# How to assign a list of numbers into letter grades

Here is my list:

collection = {76.6256, 51.9264, 50.238, 14.4203, 80.9205, 12.2036, 2.39568,
38.2747, 12.4422, 29.9621}

collection /. {x_ /; x < 50 -> "F"}


and this gives me

{76.6256, 51.9264, 50.238, "F", 80.9205, "F", "F", "F", "F", "F"}


as expected. But I want to add more rules with ranges like that. I'm not sure how to do this. I've tried:

collection /. {{x_ /; x < 50 -> "F"}, {x_ /; 50 <= x < 56 -> "D"},
{x_ /; 56 <= x < 71 -> "C"}, {x_ /; 71 <= x < 85 -> "B"},
{x_ /; 85 <= x <= 100 -> "A"}}


and that yields

{{76.6256, 51.9264, 50.238, "F", 80.9205, "F", "F", "F", "F", "F"},
{76.6256, "D", "D", 14.4203, 80.9205, 12.2036, 2.39568, 38.2747, 12.4422, 29.9621},
{76.6256, 51.9264, 50.238, 14.4203, 80.9205, 12.2036, 2.39568, 38.2747,
12.4422, 29.9621},
{"B", 51.9264, 50.238, 14.4203, "B", 12.2036, 2.39568, 38.2747,
12.4422, 29.9621},
{76.6256, 51.9264, 50.238, 14.4203, 80.9205, 12.2036, 2.39568, 38.2747,
12.4422, 29.9621}}


and I've tried a few others which don't even work at all. What is the simplest way of going about this? My real question is, how do I construct a list of rules where I can determine which range (0-50, 50-60, etc.) each number in the list is in?

• Your replacement rules should be a list of rules, not a list of lists. When it's a list mylist of lists, ReplaceAll (/.) returns a list of results, one for each list in mylist. See @belisarius's answer. Commented Sep 23, 2014 at 21:59

Just put all your rules in a list. You don't need the lower bounds. The first matching rule in the list is applied:

s = {x_ /; x < 50 -> "F", x_ /; x < 56 -> "D", x_ /; x < 71 -> "C",
x_ /; x < 85 -> "B", x_ /; x <= 100 -> "A"};

collection /. s

(* {"B", "D", "D", "F", "B", "F", "F", "F", "F", "F"}*)

• Crap! I swear I tried this exact same thing and it didn't work for me! But perhaps I forgot a bracket or something. This is definitely the simplest and was exactly what I was looking for. Thank you very much and thanks to everyone who contributed. Your help is really appreciated! Commented Sep 24, 2014 at 0:22
Clear[grade]

{"F", x < 50}, {"D", x < 56},
{"C", x < 71}, {"B", x < 85}},
"A"];

collection = {76.6256, 51.9264, 50.238,
14.4203, 80.9205, 12.2036, 2.39568,
38.2747, 12.4422, 29.9621};



{"B", "D", "D", "F", "B", "F", "F", "F", "F", "F"}

For a large number of values a better method is to use Interpolation with an order of zero.

First build the InterpolatingFunction:

points = {{50, "F"}, {56, "D"}, {71, "C"}, {85, "B"}, {100, "A"}};

fn = Interpolation[points, InterpolationOrder -> 0];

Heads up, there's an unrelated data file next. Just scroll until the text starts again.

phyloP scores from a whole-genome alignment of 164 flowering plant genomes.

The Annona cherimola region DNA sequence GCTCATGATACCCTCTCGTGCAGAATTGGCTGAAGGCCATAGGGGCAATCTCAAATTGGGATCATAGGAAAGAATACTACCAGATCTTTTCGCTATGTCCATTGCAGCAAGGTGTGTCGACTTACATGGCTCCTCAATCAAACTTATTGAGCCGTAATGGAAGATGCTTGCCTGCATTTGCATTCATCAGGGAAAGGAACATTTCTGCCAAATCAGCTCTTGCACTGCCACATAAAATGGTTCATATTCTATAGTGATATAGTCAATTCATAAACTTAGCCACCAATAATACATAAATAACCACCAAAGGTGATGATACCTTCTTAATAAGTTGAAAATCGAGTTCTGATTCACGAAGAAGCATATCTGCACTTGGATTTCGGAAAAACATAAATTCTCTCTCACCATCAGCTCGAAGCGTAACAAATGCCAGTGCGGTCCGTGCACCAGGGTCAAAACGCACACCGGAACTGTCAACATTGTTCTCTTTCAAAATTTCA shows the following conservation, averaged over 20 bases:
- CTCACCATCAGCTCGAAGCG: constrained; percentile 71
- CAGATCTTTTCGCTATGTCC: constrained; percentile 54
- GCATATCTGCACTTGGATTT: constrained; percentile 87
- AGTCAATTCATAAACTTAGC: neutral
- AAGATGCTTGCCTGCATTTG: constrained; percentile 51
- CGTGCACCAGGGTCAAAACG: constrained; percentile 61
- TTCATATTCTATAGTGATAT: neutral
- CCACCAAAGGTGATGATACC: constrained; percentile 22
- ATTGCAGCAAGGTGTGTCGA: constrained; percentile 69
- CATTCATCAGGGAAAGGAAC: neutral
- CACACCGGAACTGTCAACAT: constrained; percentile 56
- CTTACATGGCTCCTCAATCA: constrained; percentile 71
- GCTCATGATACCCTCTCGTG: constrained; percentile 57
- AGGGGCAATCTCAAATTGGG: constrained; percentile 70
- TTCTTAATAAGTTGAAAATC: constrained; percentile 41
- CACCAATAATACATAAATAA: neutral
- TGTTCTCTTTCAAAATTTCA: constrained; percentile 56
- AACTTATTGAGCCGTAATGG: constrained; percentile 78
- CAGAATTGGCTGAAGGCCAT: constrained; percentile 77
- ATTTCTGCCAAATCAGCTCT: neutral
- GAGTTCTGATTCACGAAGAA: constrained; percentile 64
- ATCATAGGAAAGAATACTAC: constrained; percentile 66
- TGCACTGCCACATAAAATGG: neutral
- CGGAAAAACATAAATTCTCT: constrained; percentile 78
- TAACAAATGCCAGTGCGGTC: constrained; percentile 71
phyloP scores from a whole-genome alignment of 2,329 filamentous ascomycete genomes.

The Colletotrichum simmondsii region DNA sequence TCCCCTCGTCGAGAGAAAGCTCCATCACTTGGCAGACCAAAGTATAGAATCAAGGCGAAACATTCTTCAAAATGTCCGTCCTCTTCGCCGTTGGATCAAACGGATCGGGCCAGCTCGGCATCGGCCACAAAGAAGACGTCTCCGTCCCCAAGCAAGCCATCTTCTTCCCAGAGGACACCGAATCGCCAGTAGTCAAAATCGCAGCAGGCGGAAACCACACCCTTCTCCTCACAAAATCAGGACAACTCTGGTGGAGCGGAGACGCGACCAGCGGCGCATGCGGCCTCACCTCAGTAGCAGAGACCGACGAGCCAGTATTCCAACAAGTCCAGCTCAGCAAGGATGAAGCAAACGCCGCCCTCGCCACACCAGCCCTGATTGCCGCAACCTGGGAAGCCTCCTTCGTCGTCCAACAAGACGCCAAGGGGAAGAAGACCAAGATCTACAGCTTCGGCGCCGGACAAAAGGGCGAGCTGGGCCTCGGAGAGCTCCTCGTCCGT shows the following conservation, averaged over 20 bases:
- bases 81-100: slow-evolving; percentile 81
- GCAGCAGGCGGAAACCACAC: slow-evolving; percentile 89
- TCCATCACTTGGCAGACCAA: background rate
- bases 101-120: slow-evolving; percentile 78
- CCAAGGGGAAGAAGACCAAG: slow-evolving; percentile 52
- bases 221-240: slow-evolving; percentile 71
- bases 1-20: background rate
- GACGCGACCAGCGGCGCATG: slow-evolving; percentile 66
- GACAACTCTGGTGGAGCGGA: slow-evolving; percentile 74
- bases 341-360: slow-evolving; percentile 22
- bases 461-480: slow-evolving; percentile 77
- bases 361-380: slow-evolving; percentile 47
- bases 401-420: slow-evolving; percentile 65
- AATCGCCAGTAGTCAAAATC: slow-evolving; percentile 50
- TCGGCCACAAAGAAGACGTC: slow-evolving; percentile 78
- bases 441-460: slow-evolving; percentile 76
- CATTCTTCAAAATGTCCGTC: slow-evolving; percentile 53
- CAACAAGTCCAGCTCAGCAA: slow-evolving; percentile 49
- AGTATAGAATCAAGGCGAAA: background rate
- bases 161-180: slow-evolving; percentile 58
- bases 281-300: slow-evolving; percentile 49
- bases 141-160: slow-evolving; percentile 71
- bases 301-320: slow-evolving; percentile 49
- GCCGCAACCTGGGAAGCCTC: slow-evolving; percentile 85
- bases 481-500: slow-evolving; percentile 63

Then:

fn[collection] // Quiet

{"B", "D", "D", "F", "B", "F", "F", "F", "F", "F"}


## Performance

I claimed that for "a large number of values" the method above is superior to replacement rules. Here is a BenchmarkPlot to support that assertion:

letters = StringJoin /@ Tuples[CharacterRange["A", "Z"], 3];
numbers = Sort @ RandomSample[Range[100000], 26^3];
points = {numbers, letters}\[Transpose];
rand = RandomReal[100000, 50000];
f1 = ReplaceAll[rand, (x_ /; x < # -> #2) & @@@ #] &;
f2 = Interpolation[#, InterpolationOrder -> 0][rand] &;
Off[InterpolatingFunction::dmval]

Needs["GeneralUtilities"]

BenchmarkPlot[{f1, f2}, Sort@RandomSample[points, #] &, 2^Range[14],
"IncludeFits" -> True, TimeConstraint -> 30]


• Note the logarithmic scale.

• The x axis is the number of levels (letters) in the assignment.

• Time to construct each InterpolatingFunction is included; reuse would be faster.

ReplaceAll is faster with only a few levels, but from eight and up InterpolatingFunction is faster, and with many levels orders of magnitude faster.

More handy in case of more notes (?).

notes = {"F", "D", "C", "B", "A"};
bl = BinLists[collection, {{0, 50, 56, 71, 85, 100}}];


{"B", "D", "D", "F", "B", "F", "F", "F", "F", "F"}


or

notes = {"F", "D", "C", "B", "A"}
levels = {50, 56, 71, 85, 100}
Block[{x},
Function[note[x_] := Which[##]] @@ Flatten[MapThread[{x <= #, #2} &,
{levels, notes}]]

]

note /@ collection

• +1 I've seen cases where 26 letters aren't enough Commented Sep 23, 2014 at 22:02

You can use Fold to successively apply a list of rules.

Fold[#1 /. #2 &, collection, {{x_ /; x < 50 -> "F"},
{x_ /; 50 <= x < 56 -> "D"}, {x_ /; 56 <= x < 71 -> "C"},
{x_ /; 71 <= x < 85 -> "B"}, {x_ /; 85 <= x <= 100 -> "A"}}]

{"B", "D", "D", "F", "B", "F", "F", "F", "F", "F"}

collection /.
x_?NumberQ :> Which[x < 50, "F", x < 56, "D", x < 71, "C", x < 85, "B", x <= 100, "A"]


{"B", "D", "D", "F", "B", "F", "F", "F", "F", "F"}

Timing comparison for 1000 random reals repeated 1000 times

• (+1) timings={2.53, 2.71, 3.01, 3.42, 4.68, 5.09, 13.59}; gradesF[{10, Infinity}, Reverse@{"ok", "Ouch"}][timings]:)
– kglr
Commented Sep 24, 2014 at 13:47
• @kguler your solution has merits (flexibility) which - in many cases - should be more important than seconds :)
– eldo
Commented Sep 24, 2014 at 14:11
• Please see the timing plot in my answer. It doesn't invalidate your timings but it clarifies and supports what I meant about the performance of Interpolation. Commented Oct 2, 2014 at 17:02
ClearAll[gradesF];
gradesF[x_: {49, 59, 79, 89, 100}, y_: {"A", "B", "C", "D", "F"}] :=
Function[{z}, Piecewise[{#, z < #2} & @@@ (Flatten /@ Thread[{Reverse@y, x}])], Listable];